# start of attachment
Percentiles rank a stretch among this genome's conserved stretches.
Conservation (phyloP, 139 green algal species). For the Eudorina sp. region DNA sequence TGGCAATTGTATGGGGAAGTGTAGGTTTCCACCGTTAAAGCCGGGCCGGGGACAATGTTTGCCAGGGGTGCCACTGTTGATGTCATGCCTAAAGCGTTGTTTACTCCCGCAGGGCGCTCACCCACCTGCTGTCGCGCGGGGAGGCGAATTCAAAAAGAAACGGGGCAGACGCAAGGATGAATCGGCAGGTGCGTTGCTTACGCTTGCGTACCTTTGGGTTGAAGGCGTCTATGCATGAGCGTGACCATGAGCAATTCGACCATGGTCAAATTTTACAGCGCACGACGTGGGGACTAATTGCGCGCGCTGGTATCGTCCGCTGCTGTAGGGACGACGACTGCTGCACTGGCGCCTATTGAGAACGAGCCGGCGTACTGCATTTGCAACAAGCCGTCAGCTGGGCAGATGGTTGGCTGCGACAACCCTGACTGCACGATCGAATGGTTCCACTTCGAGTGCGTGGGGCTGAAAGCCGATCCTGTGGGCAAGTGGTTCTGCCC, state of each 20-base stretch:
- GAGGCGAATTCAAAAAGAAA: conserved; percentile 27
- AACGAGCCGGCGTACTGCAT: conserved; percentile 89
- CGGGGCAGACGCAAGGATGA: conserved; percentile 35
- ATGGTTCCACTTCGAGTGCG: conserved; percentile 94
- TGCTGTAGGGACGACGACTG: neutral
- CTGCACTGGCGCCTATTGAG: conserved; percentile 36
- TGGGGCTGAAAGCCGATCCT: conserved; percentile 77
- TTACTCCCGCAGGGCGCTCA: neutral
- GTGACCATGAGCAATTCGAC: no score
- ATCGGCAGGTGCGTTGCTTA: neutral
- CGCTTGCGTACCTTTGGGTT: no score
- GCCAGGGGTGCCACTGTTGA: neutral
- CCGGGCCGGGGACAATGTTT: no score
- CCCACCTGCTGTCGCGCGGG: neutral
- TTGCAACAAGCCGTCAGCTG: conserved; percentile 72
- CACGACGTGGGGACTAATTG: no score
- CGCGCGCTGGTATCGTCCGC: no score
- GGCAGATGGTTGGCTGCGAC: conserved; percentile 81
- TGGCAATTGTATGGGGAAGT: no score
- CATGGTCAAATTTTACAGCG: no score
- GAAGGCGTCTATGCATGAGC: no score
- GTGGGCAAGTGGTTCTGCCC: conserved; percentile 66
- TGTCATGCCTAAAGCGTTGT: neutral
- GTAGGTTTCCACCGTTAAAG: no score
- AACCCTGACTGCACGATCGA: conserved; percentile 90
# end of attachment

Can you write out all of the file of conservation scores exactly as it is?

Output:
Percentiles rank a stretch among this genome's conserved stretches.
Conservation (phyloP, 139 green algal species). For the Eudorina sp. region DNA sequence TGGCAATTGTATGGGGAAGTGTAGGTTTCCACCGTTAAAGCCGGGCCGGGGACAATGTTTGCCAGGGGTGCCACTGTTGATGTCATGCCTAAAGCGTTGTTTACTCCCGCAGGGCGCTCACCCACCTGCTGTCGCGCGGGGAGGCGAATTCAAAAAGAAACGGGGCAGACGCAAGGATGAATCGGCAGGTGCGTTGCTTACGCTTGCGTACCTTTGGGTTGAAGGCGTCTATGCATGAGCGTGACCATGAGCAATTCGACCATGGTCAAATTTTACAGCGCACGACGTGGGGACTAATTGCGCGCGCTGGTATCGTCCGCTGCTGTAGGGACGACGACTGCTGCACTGGCGCCTATTGAGAACGAGCCGGCGTACTGCATTTGCAACAAGCCGTCAGCTGGGCAGATGGTTGGCTGCGACAACCCTGACTGCACGATCGAATGGTTCCACTTCGAGTGCGTGGGGCTGAAAGCCGATCCTGTGGGCAAGTGGTTCTGCCC, state of each 20-base stretch:
- GAGGCGAATTCAAAAAGAAA: conserved; percentile 27
- AACGAGCCGGCGTACTGCAT: conserved; percentile 89
- CGGGGCAGACGCAAGGATGA: conserved; percentile 35
- ATGGTTCCACTTCGAGTGCG: conserved; percentile 94
- TGCTGTAGGGACGACGACTG: neutral
- CTGCACTGGCGCCTATTGAG: conserved; percentile 36
- TGGGGCTGAAAGCCGATCCT: conserved; percentile 77
- TTACTCCCGCAGGGCGCTCA: neutral
- GTGACCATGAGCAATTCGAC: no score
- ATCGGCAGGTGCGTTGCTTA: neutral
- CGCTTGCGTACCTTTGGGTT: no score
- GCCAGGGGTGCCACTGTTGA: neutral
- CCGGGCCGGGGACAATGTTT: no score
- CCCACCTGCTGTCGCGCGGG: neutral
- TTGCAACAAGCCGTCAGCTG: conserved; percentile 72
- CACGACGTGGGGACTAATTG: no score
- CGCGCGCTGGTATCGTCCGC: no score
- GGCAGATGGTTGGCTGCGAC: conserved; percentile 81
- TGGCAATTGTATGGGGAAGT: no score
- CATGGTCAAATTTTACAGCG: no score
- GAAGGCGTCTATGCATGAGC: no score
- GTGGGCAAGTGGTTCTGCCC: conserved; percentile 66
- TGTCATGCCTAAAGCGTTGT: neutral
- GTAGGTTTCCACCGTTAAAG: no score
- AACCCTGACTGCACGATCGA: conserved; percentile 90